###### Lemma 1.

Let and be convex functions, and be positive definite, for . Then for Algorithm 1, we have the following inequality

where , , , and .

###### Proof.

Firstly, using the convexity of and the definition of , we can obtain

Combining the above inequality with the relation between and will derive

To provide an upper bound for the first term , taking and applying Lemma 1 in [15] to the step of getting in the Algorithm 1, we will have

To provide an upper bound for the second term , we can derive as follows

To drive an upper bound for the final term , we can use Young’s inequality to get

Replacing the terms , and with their upper bounds, we will get

Due to the optimality condition of the step of updating in Algorithm 1, i.e., and the convexity of , we have

Using the fact , we have

Combining the above three inequalities and re-arranging the terms will conclude the proof. ∎

Given the above lemma, now we can analyze the convergence behavior of Algorithm 1. Specifically, we provide an upper bound on the the objective value and the feasibility violation.

###### Theorem 1.

Let and be convex functions, and be positive definite, for . Then for Algorithm 1, we have the following inequality for any and :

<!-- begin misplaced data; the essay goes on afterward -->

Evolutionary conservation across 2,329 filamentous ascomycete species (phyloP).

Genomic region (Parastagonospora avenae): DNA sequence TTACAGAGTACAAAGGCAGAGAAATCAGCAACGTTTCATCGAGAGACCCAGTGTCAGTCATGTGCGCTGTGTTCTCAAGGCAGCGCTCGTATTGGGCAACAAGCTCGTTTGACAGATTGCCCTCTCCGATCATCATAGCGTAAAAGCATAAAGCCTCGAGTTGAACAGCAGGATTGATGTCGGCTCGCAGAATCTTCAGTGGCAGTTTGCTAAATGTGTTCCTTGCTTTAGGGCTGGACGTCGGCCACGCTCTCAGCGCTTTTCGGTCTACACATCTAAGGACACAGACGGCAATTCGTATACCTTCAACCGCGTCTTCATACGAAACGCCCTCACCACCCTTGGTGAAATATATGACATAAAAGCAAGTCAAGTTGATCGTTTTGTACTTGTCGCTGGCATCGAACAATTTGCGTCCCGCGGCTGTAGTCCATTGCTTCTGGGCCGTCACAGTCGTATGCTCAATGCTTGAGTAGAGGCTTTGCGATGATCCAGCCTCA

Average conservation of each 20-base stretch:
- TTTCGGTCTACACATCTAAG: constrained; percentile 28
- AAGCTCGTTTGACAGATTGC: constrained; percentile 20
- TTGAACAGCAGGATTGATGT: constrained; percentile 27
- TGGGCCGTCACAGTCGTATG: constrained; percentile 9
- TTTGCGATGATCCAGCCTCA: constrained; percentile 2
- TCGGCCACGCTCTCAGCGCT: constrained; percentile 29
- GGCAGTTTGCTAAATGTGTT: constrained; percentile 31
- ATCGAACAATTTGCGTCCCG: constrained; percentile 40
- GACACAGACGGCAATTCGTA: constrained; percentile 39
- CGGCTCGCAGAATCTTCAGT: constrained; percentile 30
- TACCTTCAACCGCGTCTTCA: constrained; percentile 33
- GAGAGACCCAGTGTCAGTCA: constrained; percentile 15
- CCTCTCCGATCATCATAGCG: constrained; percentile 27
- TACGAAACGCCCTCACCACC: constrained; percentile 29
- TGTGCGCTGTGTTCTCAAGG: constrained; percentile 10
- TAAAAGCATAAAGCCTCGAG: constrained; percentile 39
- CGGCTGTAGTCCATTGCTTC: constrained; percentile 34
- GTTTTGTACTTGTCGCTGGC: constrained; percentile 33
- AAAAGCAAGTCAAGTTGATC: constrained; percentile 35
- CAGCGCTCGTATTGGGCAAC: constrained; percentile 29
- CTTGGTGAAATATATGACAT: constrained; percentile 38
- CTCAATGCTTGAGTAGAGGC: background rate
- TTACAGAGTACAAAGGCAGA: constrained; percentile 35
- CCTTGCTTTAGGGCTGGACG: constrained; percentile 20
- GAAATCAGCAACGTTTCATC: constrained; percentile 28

(2) |

where , , and , and .

###### Proof.

For convenience, we denote , , and . With these notations, using convexity of and and the monotonicity of operator , we have for any :

Combining this inequality with Lemma 1 at the optimal solution , we can derive

Because the above inequality is valid for any , it also holds in the ball . Combining with the fact that the optimal solution must also be feasible, it follows that

Combining the above two inequalities and taking expectation, we have

where we used the fact in the last step. This completes the proof. ∎

The above theorem allows us to derive regret bounds for a family of algorithms that iteratively modify the proximal functions in attempt to lower the regret bounds. Since the rate of convergence is still dependent on and , next we are going to choose appropriate positive definite matrix and the constant to optimize the rate of convergence.

### 2.4 Diagonal Matrix Proximal Functions

In this subsection, we restrict as a diagonal matrix, for two reasons: (i) the diagonal matrix will provide results easier to understand than that for the general matrix; (ii) for high dimension problem the general matrix may result in prohibitively expensive computational cost, which is not desirable.

Firstly, we notice that the upper bound in the Theorem 1 relies on . If we assume all the ’s are known in advance, we could minimize this term by setting , . We shall use the following proposition.

###### Proposition 1.

For any , we have

where and the minimum is attained at .

We omit proof of this proposition, since it is easy to derive. Since we do not have all the ’s in advance, we receives the stochastic (sub)gradients sequentially instead. As a result, we propose to update the incrementally as: